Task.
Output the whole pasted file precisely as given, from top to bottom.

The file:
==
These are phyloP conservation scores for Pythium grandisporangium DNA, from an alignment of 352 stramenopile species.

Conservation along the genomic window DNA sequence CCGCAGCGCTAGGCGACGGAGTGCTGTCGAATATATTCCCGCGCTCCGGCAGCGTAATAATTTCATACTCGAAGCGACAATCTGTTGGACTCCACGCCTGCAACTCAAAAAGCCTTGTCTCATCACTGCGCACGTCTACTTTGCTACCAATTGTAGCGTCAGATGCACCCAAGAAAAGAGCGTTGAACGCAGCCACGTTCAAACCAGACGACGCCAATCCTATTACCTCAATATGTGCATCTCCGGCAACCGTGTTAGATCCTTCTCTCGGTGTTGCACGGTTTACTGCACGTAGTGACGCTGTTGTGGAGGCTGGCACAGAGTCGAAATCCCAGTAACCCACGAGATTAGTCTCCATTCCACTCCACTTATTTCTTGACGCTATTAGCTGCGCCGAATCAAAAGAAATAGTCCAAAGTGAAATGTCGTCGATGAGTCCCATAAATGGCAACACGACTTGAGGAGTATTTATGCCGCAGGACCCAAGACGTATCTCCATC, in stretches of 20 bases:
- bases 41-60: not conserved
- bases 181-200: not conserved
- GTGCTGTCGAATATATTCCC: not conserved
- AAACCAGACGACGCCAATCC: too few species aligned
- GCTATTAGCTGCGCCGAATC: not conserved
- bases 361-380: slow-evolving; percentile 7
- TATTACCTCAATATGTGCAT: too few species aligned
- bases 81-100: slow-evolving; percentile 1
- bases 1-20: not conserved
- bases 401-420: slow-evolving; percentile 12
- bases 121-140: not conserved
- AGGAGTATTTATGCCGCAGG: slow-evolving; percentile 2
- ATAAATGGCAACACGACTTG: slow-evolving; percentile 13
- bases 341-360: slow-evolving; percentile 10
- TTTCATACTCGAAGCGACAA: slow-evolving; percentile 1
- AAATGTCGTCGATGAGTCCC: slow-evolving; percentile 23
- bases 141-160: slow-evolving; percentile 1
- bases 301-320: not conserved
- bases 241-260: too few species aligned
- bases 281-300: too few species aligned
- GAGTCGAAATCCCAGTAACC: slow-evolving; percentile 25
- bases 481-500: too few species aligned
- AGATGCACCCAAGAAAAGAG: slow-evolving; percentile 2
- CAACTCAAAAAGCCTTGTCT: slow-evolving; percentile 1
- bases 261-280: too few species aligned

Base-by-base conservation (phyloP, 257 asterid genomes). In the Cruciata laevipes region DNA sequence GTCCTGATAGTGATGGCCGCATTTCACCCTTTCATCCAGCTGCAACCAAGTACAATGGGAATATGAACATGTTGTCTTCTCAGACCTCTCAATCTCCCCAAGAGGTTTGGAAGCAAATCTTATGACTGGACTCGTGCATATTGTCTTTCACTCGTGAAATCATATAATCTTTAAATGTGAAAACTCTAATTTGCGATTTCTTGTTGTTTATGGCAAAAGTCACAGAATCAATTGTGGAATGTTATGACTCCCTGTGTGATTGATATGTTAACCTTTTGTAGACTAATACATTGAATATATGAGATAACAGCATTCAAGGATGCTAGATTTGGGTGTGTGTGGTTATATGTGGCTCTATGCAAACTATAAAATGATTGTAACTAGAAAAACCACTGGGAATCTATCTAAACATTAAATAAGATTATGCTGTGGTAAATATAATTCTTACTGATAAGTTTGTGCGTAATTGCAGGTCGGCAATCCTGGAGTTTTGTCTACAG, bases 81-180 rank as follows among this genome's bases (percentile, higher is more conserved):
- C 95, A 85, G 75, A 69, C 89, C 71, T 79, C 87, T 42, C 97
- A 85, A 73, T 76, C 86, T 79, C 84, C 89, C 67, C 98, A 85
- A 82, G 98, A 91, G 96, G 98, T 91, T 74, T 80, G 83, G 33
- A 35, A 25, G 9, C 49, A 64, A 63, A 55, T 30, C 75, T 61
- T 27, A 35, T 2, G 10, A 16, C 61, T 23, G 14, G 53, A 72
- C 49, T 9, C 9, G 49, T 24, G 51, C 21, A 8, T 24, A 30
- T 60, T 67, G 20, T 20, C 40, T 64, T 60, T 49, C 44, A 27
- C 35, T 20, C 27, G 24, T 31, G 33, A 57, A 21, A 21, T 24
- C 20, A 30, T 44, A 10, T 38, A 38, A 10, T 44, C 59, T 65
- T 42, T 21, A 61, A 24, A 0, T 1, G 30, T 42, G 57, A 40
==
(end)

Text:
These are phyloP conservation scores for Pythium grandisporangium DNA, from an alignment of 352 stramenopile species.

Conservation along the genomic window DNA sequence CCGCAGCGCTAGGCGACGGAGTGCTGTCGAATATATTCCCGCGCTCCGGCAGCGTAATAATTTCATACTCGAAGCGACAATCTGTTGGACTCCACGCCTGCAACTCAAAAAGCCTTGTCTCATCACTGCGCACGTCTACTTTGCTACCAATTGTAGCGTCAGATGCACCCAAGAAAAGAGCGTTGAACGCAGCCACGTTCAAACCAGACGACGCCAATCCTATTACCTCAATATGTGCATCTCCGGCAACCGTGTTAGATCCTTCTCTCGGTGTTGCACGGTTTACTGCACGTAGTGACGCTGTTGTGGAGGCTGGCACAGAGTCGAAATCCCAGTAACCCACGAGATTAGTCTCCATTCCACTCCACTTATTTCTTGACGCTATTAGCTGCGCCGAATCAAAAGAAATAGTCCAAAGTGAAATGTCGTCGATGAGTCCCATAAATGGCAACACGACTTGAGGAGTATTTATGCCGCAGGACCCAAGACGTATCTCCATC, in stretches of 20 bases:
- bases 41-60: not conserved
- bases 181-200: not conserved
- GTGCTGTCGAATATATTCCC: not conserved
- AAACCAGACGACGCCAATCC: too few species aligned
- GCTATTAGCTGCGCCGAATC: not conserved
- bases 361-380: slow-evolving; percentile 7
- TATTACCTCAATATGTGCAT: too few species aligned
- bases 81-100: slow-evolving; percentile 1
- bases 1-20: not conserved
- bases 401-420: slow-evolving; percentile 12
- bases 121-140: not conserved
- AGGAGTATTTATGCCGCAGG: slow-evolving; percentile 2
- ATAAATGGCAACACGACTTG: slow-evolving; percentile 13
- bases 341-360: slow-evolving; percentile 10
- TTTCATACTCGAAGCGACAA: slow-evolving; percentile 1
- AAATGTCGTCGATGAGTCCC: slow-evolving; percentile 23
- bases 141-160: slow-evolving; percentile 1
- bases 301-320: not conserved
- bases 241-260: too few species aligned
- bases 281-300: too few species aligned
- GAGTCGAAATCCCAGTAACC: slow-evolving; percentile 25
- bases 481-500: too few species aligned
- AGATGCACCCAAGAAAAGAG: slow-evolving; percentile 2
- CAACTCAAAAAGCCTTGTCT: slow-evolving; percentile 1
- bases 261-280: too few species aligned

Base-by-base conservation (phyloP, 257 asterid genomes). In the Cruciata laevipes region DNA sequence GTCCTGATAGTGATGGCCGCATTTCACCCTTTCATCCAGCTGCAACCAAGTACAATGGGAATATGAACATGTTGTCTTCTCAGACCTCTCAATCTCCCCAAGAGGTTTGGAAGCAAATCTTATGACTGGACTCGTGCATATTGTCTTTCACTCGTGAAATCATATAATCTTTAAATGTGAAAACTCTAATTTGCGATTTCTTGTTGTTTATGGCAAAAGTCACAGAATCAATTGTGGAATGTTATGACTCCCTGTGTGATTGATATGTTAACCTTTTGTAGACTAATACATTGAATATATGAGATAACAGCATTCAAGGATGCTAGATTTGGGTGTGTGTGGTTATATGTGGCTCTATGCAAACTATAAAATGATTGTAACTAGAAAAACCACTGGGAATCTATCTAAACATTAAATAAGATTATGCTGTGGTAAATATAATTCTTACTGATAAGTTTGTGCGTAATTGCAGGTCGGCAATCCTGGAGTTTTGTCTACAG, bases 81-180 rank as follows among this genome's bases (percentile, higher is more conserved):
- C 95, A 85, G 75, A 69, C 89, C 71, T 79, C 87, T 42, C 97
- A 85, A 73, T 76, C 86, T 79, C 84, C 89, C 67, C 98, A 85
- A 82, G 98, A 91, G 96, G 98, T 91, T 74, T 80, G 83, G 33
- A 35, A 25, G 9, C 49, A 64, A 63, A 55, T 30, C 75, T 61
- T 27, A 35, T 2, G 10, A 16, C 61, T 23, G 14, G 53, A 72
- C 49, T 9, C 9, G 49, T 24, G 51, C 21, A 8, T 24, A 30
- T 60, T 67, G 20, T 20, C 40, T 64, T 60, T 49, C 44, A 27
- C 35, T 20, C 27, G 24, T 31, G 33, A 57, A 21, A 21, T 24
- C 20, A 30, T 44, A 10, T 38, A 38, A 10, T 44, C 59, T 65
- T 42, T 21, A 61, A 24, A 0, T 1, G 30, T 42, G 57, A 40